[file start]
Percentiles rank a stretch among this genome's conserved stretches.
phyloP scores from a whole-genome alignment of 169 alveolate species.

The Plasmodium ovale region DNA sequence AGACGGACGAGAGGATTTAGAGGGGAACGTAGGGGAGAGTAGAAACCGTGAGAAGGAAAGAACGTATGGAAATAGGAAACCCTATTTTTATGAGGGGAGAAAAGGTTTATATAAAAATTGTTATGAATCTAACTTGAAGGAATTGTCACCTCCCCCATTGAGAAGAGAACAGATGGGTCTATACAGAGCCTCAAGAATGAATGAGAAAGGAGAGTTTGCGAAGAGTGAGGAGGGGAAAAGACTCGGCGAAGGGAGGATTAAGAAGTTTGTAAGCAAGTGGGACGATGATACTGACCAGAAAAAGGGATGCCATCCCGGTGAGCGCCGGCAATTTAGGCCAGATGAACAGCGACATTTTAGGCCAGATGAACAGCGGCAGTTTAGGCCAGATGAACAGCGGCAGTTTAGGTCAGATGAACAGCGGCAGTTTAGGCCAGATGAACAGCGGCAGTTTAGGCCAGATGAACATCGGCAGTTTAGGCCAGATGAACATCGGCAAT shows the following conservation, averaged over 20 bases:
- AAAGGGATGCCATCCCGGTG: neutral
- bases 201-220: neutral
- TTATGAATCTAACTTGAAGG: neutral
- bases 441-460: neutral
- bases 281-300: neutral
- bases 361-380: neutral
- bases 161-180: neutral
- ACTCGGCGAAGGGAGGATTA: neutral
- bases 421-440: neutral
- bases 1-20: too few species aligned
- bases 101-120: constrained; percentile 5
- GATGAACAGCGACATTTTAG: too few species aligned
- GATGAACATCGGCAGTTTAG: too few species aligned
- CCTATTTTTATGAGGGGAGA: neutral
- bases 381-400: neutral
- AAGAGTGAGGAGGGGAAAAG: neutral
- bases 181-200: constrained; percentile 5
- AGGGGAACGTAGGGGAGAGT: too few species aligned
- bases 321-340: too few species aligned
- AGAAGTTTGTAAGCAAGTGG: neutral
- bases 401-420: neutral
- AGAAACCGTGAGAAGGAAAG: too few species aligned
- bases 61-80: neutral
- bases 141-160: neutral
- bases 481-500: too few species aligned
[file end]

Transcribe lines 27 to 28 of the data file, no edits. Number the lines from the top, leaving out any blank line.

- bases 141-160: neutral
- bases 481-500: too few species aligned